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Enjoying the darkness, paleontologist Wailee Ming sat alone in quiet reflection at his private work area. His senses were alive with anticipation for tonight’s event. Soon I will be the most famous paleontologist in the world. He hoped Michael Tolland had been generous and featured Ming’s comments in the documentary.

As Ming savored his impending fame, a faint vibration shuddered through the ice beneath his feet, causing him to jump up. His earthquake instinct from living in Los Angeles made him hypersensitive to even the faintest palpitations of the ground. At the moment, though, Ming felt foolish to realize the vibration was perfectly normal. It’s just ice calving, he reminded himself, exhaling. He still hadn’t gotten used to it. Every few hours, a distant explosion rumbled through the night as somewhere along the glacial frontier a huge block of ice cracked off and fell into the sea. Norah Mangor had a nice way of putting it. New icebergs being born . . .

On his feet now, Ming stretched his arms. He looked across the habisphere, and off in the distance beneath the blaze of television spotlights, he could see a celebration was getting underway. Ming was not much for parties and headed in the opposite direction across the habisphere.

The labyrinth of deserted work areas now felt like a ghost town, the entire dome taking on an almost sepulchral feel. A chill seemed to have settled inside, and Ming buttoned up his long, camel‑hair coat.

Up ahead he saw the extraction shaft‑the point from which the most magnificent fossils in all of human history had been taken. The giant metal tripod had now been stowed and the pool sat alone, surrounded by pylons like some kind of shunned pothole on a vast parking lot of ice. Ming wandered over to the pit, standing a safe distance back, peering into the two‑hundred‑foot‑deep pool of frigid water. Soon it would refreeze, erasing all traces that anyone had ever been here.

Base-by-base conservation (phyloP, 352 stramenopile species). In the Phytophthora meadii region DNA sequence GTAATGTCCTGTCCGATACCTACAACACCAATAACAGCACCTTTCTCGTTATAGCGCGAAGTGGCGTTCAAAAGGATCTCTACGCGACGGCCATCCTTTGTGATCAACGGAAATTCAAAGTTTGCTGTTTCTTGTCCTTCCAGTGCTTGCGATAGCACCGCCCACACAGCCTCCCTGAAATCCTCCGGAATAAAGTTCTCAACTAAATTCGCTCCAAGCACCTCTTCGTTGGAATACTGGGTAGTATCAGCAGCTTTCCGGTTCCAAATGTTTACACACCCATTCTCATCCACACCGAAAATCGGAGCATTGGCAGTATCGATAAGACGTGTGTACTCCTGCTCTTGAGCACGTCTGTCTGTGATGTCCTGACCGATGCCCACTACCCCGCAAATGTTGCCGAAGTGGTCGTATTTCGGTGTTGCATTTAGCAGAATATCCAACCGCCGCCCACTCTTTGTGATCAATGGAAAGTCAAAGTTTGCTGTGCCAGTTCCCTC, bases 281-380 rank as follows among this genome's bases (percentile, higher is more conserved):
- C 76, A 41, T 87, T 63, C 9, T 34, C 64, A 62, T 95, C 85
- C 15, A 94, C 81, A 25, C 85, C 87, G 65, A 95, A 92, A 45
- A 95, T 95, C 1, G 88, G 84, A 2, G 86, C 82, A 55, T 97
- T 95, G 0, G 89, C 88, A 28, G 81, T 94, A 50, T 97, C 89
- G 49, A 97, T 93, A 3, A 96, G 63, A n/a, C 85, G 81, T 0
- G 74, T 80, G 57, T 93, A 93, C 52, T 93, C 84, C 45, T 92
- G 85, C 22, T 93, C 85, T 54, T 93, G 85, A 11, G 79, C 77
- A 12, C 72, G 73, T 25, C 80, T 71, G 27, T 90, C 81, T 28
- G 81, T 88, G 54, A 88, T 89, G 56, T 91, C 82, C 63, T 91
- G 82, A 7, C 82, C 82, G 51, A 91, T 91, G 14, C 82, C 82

The pool of water was a beautiful sight, Ming thought. Even in the dark.

Especially in the dark.

Ming hesitated at the thought. Then it registered.

There’s something wrong.

As Ming focused more closely on the water, he felt his previous contentedness give way to a sudden whirlwind of confusion. He blinked his eyes, stared again, and then quickly turned his gaze across the dome . . . fifty yards away toward the mass of people celebrating in the press area. He knew they could not see him way over here in the dark.

I should tell someone about this, shouldn’t I?

Ming looked again at the water, wondering what he would tell them. Was he seeing an optical illusion? Some kind of strange reflection?

Uncertain, Ming stepped beyond the pylons and squatted down at the edge of the pit. The water level was four feet below the ice level, and he leaned down to get a better look. Yes, something was definitely strange. It was impossible to miss, and yet it had not become visible until the lights in the dome had gone out.

Ming stood up. Somebody definitely needed to hear about this. He started off at a hurried pace toward the press area. Completing only a few steps, Ming slammed on the brakes. Good God! He spun back toward the hole, his eyes going wide with realization. It had just dawned on him.

“Impossible!” he blurted aloud.

And yet Ming knew that was the only explanation. Think, carefully, he cautioned. There must be a more reasonable rationale. But the harder Ming thought, the more convinced he was of what he was seeing. There is no other explanation! He could not believe that NASA and Corky Marlinson had somehow missed something this incredible, but Ming wasn’t complaining.

This is Wailee Ming’s discovery now!

Trembling with excitement, Ming ran to a nearby work area and found a beaker. All he needed was a little water sample. Nobody was going to believe this!